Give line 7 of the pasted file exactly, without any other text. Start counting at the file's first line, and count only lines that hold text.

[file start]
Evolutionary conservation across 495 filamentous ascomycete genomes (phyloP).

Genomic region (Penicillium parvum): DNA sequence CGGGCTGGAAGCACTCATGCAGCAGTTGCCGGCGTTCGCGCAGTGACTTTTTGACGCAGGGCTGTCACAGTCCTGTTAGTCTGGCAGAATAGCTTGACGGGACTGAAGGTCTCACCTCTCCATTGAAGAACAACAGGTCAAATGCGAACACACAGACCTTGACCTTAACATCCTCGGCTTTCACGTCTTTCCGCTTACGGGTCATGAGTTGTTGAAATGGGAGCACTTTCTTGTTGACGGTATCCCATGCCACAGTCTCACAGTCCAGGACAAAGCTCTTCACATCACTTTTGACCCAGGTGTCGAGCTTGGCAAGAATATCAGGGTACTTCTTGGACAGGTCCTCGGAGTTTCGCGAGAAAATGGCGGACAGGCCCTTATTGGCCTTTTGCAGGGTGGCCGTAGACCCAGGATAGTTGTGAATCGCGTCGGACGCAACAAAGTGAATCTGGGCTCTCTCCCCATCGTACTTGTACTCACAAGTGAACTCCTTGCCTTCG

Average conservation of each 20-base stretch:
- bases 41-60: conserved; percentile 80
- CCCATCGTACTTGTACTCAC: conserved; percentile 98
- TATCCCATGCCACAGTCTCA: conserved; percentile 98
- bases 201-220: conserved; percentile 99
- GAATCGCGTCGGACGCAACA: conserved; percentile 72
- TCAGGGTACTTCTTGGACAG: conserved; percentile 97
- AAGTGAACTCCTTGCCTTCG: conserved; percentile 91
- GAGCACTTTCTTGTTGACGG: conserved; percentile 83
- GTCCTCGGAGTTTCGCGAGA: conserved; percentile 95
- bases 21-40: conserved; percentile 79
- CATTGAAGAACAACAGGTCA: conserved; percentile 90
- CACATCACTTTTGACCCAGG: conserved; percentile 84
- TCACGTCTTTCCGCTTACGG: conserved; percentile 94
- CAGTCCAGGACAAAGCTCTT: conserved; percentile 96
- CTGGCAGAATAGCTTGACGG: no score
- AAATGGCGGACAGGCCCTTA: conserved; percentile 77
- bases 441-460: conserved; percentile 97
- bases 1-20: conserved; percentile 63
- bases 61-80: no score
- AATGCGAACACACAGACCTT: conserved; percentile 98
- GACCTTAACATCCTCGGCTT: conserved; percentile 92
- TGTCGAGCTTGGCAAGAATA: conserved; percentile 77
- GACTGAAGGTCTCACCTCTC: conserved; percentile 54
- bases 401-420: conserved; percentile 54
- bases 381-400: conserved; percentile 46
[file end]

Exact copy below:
- bases 201-220: conserved; percentile 99